OH. I suppose the following version of Visual Studio (after 2010) will then add Iron Python and Iron Ruby to the suite? Is there any already defined policy in that respect?
RP.IronPython and IronRuby have been very successful with a model of agile, out-of-band releases. The dynamic languages community is fast-paced, and they love to see the frequent updates we’re able to provide since we are not tied to the Visual Studio ship cycle. So at this time we are not planning on including these languages in the Visual Studio box. What we have heard, however, is that our users really could use a Visual Studio tooling experience for our Dynamic Languages. In response to the feedback, we have started an incubation project to provide Dynamic Language tooling as an add-on to Visual Studio, and I hope to release a broadly available technology preview sometime after the Visual Studio 2010 launch.
OH. What can you advance us regarding the possible features the following versions of C# and VB will offer?
RP. Sure. Keep in mind that this is early thinking, since we have just winded down the Visual Studio 2010 project. One major initiative that we have been considering is re-architecting both the C# and VB compilers to expose our internal data structures via a rich compiler API. By doing so, we will enable a variety of new scenarios. For example, by exposing each compiler as a service, we could provide enhanced explorative modes of development, such as a Read-Eval-Print-Loop (REPL) window where you can write VB or C# code that can execute immediately. Exposing the compiler data structures would make it very easy for not only our internal teams but also the external developer ecosystem to build code analysis and refactoring tools that can plug into Visual Studio to provide rich code editing experiences. Overall, we believe that investing in a great compiler API will enable us to be a lot more agile in our ability to innovate the developer experience in Visual Studio. We are also looking at where we want to take the languages. One area that we’ve been investigating is how we can provide better language primitives to write parallel and asynchronous code. Over the next few months we will be able to share more of our thoughts with the community as we ramp into the planning cycle for our next release.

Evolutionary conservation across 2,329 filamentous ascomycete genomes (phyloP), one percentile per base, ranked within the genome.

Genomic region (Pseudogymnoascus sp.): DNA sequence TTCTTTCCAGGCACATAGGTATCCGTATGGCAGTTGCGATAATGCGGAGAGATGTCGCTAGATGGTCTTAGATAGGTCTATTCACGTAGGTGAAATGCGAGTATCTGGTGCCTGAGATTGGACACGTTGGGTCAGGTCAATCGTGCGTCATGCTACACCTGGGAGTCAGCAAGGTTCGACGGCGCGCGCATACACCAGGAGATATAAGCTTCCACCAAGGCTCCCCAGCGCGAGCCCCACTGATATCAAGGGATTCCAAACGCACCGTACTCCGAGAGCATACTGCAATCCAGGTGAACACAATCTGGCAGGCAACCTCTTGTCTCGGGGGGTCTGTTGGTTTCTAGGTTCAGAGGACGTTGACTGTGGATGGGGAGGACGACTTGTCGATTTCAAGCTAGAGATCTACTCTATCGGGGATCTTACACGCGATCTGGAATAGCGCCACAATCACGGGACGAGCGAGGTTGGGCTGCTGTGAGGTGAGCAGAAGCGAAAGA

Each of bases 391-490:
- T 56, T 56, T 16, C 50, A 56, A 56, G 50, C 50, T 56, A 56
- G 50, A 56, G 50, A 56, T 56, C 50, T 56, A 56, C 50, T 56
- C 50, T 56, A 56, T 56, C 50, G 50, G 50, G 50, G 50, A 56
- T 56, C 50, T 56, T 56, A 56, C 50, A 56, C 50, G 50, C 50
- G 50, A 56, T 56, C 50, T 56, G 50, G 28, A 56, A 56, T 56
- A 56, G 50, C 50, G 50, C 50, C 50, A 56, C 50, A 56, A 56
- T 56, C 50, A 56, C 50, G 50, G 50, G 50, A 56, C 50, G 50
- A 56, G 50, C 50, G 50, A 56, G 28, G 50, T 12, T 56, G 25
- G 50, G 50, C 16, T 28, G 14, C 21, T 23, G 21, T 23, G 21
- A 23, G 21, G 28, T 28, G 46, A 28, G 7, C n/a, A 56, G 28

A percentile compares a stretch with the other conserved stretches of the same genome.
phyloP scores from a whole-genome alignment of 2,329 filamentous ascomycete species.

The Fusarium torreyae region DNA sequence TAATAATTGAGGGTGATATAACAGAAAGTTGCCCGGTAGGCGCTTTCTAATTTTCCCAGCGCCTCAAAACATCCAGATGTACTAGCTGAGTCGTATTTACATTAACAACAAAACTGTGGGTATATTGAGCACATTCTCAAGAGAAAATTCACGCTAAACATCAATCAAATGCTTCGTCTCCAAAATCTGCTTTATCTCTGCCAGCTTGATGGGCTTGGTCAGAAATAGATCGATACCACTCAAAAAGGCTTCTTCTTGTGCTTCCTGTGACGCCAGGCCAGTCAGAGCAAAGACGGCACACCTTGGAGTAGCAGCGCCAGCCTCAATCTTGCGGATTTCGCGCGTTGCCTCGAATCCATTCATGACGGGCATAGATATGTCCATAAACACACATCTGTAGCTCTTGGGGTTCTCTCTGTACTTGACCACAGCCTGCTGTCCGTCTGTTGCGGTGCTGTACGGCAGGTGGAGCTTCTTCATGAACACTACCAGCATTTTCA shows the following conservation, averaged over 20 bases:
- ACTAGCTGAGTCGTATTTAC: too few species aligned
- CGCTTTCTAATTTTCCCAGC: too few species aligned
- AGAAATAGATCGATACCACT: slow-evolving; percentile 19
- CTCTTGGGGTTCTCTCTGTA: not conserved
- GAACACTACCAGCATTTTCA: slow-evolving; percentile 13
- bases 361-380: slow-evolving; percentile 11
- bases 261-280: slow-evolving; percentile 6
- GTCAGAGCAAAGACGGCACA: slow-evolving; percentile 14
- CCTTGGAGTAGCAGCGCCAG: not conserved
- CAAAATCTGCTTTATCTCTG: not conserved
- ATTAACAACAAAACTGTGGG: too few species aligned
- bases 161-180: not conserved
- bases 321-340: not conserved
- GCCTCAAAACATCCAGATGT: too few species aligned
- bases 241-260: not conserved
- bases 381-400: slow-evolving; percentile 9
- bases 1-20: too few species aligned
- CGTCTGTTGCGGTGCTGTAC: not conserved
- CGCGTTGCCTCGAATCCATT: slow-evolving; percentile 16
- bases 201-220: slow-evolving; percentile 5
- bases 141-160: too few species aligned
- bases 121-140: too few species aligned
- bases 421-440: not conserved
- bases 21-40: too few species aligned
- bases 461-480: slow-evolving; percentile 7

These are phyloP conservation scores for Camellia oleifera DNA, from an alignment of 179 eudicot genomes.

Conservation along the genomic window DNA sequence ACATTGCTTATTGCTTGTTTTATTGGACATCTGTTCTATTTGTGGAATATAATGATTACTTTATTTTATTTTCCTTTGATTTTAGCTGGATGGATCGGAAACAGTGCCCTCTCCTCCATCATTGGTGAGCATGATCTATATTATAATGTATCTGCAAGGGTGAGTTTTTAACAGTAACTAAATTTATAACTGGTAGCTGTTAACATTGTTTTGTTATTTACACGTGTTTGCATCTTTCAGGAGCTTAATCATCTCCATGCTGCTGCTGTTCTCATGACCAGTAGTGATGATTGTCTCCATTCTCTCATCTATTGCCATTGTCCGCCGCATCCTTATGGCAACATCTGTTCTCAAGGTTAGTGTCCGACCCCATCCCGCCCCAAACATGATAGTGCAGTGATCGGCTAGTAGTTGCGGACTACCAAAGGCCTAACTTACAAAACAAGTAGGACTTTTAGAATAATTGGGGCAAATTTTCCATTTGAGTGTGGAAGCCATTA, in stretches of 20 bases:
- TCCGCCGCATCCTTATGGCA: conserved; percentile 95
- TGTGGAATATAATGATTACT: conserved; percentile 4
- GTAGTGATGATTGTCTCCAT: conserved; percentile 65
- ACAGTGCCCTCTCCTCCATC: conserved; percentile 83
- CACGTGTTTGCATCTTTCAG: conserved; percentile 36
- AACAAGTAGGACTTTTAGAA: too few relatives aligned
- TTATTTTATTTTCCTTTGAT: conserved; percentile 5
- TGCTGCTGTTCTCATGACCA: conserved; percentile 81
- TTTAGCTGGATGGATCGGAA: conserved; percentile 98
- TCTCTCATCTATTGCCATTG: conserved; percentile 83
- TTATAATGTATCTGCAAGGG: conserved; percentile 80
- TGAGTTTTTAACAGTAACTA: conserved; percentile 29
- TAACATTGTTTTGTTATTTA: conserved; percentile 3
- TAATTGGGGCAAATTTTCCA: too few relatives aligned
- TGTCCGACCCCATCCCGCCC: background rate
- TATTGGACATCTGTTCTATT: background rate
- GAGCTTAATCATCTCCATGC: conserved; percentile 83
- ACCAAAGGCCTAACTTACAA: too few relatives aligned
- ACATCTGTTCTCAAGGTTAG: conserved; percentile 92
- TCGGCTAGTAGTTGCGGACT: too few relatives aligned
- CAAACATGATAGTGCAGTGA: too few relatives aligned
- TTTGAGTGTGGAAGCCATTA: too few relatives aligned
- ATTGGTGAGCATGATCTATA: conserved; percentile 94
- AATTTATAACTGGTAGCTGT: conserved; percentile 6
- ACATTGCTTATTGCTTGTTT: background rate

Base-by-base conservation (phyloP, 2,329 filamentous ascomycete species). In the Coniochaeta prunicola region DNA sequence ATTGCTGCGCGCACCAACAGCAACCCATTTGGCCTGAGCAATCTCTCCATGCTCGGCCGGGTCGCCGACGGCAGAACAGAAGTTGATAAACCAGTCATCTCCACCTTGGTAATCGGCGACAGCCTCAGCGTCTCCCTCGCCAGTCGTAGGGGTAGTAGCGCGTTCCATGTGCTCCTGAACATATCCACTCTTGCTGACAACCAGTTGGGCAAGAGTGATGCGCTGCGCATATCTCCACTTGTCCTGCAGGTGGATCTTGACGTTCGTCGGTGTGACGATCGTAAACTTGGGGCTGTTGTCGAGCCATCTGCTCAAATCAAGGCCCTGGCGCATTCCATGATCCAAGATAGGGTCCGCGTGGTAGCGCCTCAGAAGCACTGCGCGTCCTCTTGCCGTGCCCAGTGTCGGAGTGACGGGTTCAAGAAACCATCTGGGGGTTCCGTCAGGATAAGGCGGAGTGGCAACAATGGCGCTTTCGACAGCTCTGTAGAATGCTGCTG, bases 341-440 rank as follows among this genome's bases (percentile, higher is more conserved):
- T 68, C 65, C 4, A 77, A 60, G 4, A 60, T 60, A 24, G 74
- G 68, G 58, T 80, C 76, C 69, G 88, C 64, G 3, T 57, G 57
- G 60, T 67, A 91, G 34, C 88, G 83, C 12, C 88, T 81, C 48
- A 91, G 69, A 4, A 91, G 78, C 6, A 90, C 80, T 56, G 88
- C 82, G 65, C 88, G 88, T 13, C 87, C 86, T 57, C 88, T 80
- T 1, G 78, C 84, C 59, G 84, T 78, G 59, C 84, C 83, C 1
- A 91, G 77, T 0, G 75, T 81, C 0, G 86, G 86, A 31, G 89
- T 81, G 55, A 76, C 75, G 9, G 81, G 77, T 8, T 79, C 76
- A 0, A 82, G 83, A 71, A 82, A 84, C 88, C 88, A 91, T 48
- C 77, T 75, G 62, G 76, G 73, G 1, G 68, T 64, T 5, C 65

OH. Some final words to our readers, please…
RP. Thanks for the opportunity to talk to your readers! I hope everyone has a chance to take a look at Visual Studio 2010. I look forward to getting some feedback on your experiences – we actively monitor the forums and the Connect website, and we would love to hear from you!
OH. Raj, thank you very much! Keep up the great work!